The nomination of Kamala Harris as the Democratic V.P. candidate and running mate of Joe Biden is truly groundbreaking. She is the first woman of color to be on a major party presidential ticket.
She’s also the first one to wear sneakers on the campaign trail.
While this detail is admittedly way less important than the VP candidate’s stance on crucial policies — especially at a critical time for the U.S. — Harris’s choice of footwear is still groundbreaking in its own way, as a symbol of the cultural, social and political changes happening everywhere right now.
Sneakers in general are certainly not groundbreaking. Everyone wears them now, from office workers to moms. But consider the wardrobe of the last female vice presidential candidate, Sarah Palin, with her peep-toe pumps and skirt suits in 2008. And that of presidential candidate Hillary Clinton in 2016. Clinton may have resurrected the pantsuit as a bona fide fashion trend, but her ballet flats and kitten heels were still very much in line with the typical wardrobe of a woman in politics.
Despite the many advancements of women in politics over the past few years — especially in the 2018 midterm elections — the expectation to conform to traditional, and sometimes outdated, codes of dress still exists.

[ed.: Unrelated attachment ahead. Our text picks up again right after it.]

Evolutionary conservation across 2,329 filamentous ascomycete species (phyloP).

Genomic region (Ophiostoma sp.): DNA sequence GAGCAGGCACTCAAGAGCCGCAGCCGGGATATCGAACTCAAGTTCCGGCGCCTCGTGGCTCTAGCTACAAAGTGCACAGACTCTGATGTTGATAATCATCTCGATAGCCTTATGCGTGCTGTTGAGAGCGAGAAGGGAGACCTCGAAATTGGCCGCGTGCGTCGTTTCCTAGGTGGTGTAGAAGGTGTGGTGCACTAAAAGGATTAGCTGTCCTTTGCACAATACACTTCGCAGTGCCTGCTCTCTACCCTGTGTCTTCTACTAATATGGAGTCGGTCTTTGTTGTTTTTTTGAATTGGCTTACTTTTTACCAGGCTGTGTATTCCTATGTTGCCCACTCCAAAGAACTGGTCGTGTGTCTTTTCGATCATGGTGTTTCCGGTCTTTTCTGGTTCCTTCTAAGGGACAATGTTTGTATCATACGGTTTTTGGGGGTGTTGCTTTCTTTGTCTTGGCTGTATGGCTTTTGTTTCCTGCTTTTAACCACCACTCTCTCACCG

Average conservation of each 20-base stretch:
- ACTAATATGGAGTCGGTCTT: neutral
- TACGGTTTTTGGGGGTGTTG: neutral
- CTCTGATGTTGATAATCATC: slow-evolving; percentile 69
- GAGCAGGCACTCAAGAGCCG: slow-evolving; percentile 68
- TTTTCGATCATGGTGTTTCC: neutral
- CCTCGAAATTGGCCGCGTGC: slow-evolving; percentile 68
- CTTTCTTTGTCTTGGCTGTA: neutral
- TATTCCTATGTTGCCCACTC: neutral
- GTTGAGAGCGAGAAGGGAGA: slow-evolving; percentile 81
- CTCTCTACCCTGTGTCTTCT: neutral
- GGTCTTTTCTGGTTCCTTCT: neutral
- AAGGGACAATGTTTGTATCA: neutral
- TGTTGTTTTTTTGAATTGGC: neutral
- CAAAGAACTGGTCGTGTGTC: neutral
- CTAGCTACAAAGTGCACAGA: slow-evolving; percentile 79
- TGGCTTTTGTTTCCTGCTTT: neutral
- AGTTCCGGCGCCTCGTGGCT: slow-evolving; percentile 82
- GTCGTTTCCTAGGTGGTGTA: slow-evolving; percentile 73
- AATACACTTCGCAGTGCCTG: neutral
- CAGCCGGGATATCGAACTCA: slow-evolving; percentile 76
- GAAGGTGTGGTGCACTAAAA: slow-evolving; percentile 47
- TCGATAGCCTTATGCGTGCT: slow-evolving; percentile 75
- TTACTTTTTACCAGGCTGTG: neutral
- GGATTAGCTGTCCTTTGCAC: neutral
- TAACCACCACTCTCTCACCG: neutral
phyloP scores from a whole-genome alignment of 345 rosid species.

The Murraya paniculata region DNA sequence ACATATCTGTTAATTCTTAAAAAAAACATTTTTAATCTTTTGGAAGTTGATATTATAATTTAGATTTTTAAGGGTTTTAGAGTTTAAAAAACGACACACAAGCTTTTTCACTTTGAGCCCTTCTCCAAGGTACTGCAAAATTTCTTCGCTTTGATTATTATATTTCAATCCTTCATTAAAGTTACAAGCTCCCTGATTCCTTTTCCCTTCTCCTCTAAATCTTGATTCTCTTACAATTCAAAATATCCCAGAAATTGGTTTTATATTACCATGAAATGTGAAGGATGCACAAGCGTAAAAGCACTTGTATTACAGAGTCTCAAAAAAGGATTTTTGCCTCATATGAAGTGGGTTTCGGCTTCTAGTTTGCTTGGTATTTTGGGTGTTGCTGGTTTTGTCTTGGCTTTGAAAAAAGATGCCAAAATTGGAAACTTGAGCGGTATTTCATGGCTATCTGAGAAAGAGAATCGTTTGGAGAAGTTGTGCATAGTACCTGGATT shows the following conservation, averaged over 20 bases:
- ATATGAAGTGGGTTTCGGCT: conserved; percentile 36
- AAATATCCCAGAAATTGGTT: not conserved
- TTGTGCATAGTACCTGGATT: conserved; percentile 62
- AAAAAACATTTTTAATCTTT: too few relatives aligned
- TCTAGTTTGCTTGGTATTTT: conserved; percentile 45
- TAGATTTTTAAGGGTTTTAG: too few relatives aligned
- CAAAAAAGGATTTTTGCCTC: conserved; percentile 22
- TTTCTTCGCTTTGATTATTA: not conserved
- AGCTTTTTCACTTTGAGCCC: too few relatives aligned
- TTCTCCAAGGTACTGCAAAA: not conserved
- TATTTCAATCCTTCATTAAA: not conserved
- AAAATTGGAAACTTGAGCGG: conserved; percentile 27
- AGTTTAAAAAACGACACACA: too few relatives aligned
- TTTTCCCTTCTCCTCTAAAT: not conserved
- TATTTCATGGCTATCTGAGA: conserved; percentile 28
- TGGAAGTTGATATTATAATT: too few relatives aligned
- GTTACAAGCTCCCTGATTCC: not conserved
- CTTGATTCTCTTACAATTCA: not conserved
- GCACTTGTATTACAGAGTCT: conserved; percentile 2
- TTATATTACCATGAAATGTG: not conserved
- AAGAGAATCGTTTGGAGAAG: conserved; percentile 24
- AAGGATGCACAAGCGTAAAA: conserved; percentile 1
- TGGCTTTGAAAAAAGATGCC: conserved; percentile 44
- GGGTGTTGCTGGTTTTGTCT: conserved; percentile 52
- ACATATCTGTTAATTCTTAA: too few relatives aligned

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Which is what makes Harris’s sneakers so symbolic. When the former prosecutor and U.S. Senator first hit the campaign trail as a Democratic presidential candidate in her own right in 2019, it seemed as though the only time she wasn’t in them was on the debate stage. Alongside photos of fellow candidate Elizabeth Warren, who favored sturdy flat boots, the two women conveyed a new image of what campaigning could look like.
Their wardrobe choices were no doubt meant to help the candidates look relatable. But Harris’s sneakers also conveyed a more acute sense of what change looks like. The shoes tell voters that she is just like them, wearing sneakers because they are more comfortable and look cooler. They also project an image of the future.
Of course, there’s much more to politics — and winning an election — than the shoes a candidates wears on her feet. A pair of sneakers can’t hide a politician’s voting record or past decisions.
But they can show a symbolic step forward.